PORTLAND – Hot, dry weather complicated efforts Saturday to fight wildfires across Oregon as crews ordered the evacuation of recreation areas near Sisters and a blaze near Mount Hood jumped a containment line and marched westward quickly.
Fire officials said the blazes were behaving mostly as predicted, but the forecast showed more fire-friendly weather through Labor Day weekend and potentially into this week. A smoky haze hung over Portland and southwest Washington, obscuring the Cascade Mountains.
The haze was a result of strong wind and an unstable atmosphere that helped one of the fires cross a containment line and advance several miles toward the west. It also forced firefighters to order more crews and equipment for the blaze, about 16 miles south of Hood River.
It was burning in a wilderness area away from the nearby town of Cooper Spur, said fire spokesman Peter Frenzen.
“There’s a lot of work in that line,” Frenzen said of the defunct containment strip. “But that’s the way it is with fire. You take each day.”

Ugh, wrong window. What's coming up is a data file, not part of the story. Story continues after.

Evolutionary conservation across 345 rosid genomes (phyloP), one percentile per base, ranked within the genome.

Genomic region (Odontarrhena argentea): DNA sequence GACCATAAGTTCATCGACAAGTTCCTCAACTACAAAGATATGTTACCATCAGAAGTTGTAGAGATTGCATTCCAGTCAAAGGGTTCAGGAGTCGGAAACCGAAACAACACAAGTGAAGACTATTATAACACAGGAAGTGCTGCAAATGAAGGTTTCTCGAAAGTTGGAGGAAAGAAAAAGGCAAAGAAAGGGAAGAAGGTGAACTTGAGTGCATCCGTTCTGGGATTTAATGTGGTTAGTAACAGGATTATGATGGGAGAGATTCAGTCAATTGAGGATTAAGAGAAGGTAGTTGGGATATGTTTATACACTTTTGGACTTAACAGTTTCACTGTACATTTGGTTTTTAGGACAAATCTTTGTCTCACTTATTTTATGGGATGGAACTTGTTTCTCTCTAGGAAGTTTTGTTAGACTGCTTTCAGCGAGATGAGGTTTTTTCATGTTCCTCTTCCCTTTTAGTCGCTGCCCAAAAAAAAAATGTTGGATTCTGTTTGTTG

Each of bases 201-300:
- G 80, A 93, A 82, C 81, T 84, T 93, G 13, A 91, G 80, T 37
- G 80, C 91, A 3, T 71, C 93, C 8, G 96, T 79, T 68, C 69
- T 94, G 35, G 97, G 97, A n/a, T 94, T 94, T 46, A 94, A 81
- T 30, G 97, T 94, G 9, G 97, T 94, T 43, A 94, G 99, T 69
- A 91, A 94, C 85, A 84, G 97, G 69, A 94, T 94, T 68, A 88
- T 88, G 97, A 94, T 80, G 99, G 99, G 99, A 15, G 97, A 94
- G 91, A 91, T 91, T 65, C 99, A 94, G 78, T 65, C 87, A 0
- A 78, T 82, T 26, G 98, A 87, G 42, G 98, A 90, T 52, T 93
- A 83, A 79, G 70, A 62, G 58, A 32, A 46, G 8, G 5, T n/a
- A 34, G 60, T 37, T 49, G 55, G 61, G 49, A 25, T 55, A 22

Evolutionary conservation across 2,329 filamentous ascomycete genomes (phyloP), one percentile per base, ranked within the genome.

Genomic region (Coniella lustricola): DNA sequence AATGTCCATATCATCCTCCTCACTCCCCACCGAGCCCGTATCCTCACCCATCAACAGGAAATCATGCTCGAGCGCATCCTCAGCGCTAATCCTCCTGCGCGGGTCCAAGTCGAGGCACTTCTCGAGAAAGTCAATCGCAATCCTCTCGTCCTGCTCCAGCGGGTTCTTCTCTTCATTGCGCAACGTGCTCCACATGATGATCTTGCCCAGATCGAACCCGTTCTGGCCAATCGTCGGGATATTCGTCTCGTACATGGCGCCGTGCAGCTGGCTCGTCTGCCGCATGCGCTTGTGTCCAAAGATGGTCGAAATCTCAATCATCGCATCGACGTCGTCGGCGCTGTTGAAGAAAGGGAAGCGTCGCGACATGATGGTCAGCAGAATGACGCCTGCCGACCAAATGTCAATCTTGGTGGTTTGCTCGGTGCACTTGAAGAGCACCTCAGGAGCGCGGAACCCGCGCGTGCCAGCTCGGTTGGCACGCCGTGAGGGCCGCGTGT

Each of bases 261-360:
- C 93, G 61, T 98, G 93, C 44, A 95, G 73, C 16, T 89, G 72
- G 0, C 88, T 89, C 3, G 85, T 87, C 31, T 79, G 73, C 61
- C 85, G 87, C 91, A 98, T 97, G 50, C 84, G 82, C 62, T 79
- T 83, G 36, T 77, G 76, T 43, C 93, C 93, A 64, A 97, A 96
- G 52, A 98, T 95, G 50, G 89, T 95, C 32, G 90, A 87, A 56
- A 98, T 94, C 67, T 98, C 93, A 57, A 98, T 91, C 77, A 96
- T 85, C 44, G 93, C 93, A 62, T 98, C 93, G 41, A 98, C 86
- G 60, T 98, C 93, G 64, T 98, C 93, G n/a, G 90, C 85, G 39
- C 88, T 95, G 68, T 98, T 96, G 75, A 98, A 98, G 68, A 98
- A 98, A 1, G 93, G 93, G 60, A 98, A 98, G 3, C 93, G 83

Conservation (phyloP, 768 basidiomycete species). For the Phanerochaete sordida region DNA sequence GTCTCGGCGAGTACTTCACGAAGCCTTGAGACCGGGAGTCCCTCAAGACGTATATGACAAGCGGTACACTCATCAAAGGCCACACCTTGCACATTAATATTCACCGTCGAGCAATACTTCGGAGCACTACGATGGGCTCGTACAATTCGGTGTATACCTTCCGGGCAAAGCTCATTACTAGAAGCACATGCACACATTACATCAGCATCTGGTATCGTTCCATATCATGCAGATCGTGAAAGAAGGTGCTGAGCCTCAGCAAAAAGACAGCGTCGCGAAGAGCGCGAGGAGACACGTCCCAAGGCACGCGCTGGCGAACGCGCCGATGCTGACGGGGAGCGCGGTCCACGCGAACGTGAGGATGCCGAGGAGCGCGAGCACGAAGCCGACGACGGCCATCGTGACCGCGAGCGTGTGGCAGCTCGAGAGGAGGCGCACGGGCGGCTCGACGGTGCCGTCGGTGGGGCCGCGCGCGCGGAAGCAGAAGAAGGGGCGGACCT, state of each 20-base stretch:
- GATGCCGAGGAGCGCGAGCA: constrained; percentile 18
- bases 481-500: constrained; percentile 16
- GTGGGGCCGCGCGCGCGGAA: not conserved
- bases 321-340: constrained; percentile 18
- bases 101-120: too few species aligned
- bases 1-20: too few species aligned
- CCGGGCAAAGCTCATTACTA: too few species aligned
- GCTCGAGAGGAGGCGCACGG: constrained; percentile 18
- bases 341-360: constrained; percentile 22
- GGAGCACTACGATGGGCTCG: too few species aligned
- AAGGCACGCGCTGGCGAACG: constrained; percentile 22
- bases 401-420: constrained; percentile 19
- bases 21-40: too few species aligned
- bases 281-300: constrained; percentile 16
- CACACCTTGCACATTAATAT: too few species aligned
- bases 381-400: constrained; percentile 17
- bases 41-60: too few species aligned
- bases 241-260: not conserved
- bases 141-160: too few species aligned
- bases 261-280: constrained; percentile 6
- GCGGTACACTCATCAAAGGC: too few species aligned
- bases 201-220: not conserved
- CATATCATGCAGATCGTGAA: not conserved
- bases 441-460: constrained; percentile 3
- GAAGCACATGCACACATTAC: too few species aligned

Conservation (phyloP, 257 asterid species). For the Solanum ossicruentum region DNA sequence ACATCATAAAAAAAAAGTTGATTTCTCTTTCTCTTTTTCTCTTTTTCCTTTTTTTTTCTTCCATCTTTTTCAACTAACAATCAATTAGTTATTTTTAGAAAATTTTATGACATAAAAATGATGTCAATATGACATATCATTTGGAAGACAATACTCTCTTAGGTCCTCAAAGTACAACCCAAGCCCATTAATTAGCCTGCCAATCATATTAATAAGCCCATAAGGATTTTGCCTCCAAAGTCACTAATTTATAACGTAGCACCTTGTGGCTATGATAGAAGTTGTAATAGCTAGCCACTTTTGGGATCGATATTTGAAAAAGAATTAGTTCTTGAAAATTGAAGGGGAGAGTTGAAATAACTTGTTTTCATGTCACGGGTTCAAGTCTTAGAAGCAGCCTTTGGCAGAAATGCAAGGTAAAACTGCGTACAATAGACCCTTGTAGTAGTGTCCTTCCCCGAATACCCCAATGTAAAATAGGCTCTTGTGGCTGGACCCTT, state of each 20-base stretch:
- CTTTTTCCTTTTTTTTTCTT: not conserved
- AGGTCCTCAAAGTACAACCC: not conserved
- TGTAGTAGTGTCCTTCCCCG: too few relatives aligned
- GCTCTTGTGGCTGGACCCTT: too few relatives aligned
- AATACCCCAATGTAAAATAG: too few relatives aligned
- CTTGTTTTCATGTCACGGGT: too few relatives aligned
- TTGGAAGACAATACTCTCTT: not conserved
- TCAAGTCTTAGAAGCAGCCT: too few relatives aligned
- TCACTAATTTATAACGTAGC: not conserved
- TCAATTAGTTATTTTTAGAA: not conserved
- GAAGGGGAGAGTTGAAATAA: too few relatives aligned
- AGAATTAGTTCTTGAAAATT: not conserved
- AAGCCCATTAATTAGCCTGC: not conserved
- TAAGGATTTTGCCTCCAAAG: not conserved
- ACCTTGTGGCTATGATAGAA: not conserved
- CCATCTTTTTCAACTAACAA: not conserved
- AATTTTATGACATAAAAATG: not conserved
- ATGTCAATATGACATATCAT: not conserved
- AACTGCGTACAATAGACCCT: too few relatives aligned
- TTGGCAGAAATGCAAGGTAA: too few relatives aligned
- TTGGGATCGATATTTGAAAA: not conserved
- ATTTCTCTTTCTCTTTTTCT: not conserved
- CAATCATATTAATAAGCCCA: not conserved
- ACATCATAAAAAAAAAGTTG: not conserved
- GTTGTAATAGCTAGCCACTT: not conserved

Helicopters dumped water on the blaze, and fire spokesman Peter Frenzen said crews would begin work today on a new containment line. Authorities widened their evacuation zone in the Mount Hood wilderness area and kept resources concentrated on the fire’s northeast flank, where they hope to protect private and county-owned land.
Several days of good firefighting weather helped crews get a handle on several of the blazes in Oregon. Crews hoped for cooler weather on Monday and Tuesday, but forecasts called for the heat to return and the humidity to dissipate by Wednesday.
Meanwhile, crews battling a fire west of Sisters evacuated a youth camp, as well as visitors at the Big Lake Recreation Area and hikers on the Pacific Crest Trail.
“We know it’s a holiday weekend and we hate to ruin everyone’s planned trips, but our priority is keeping everyone safe,” fire commander Steve Gage said.
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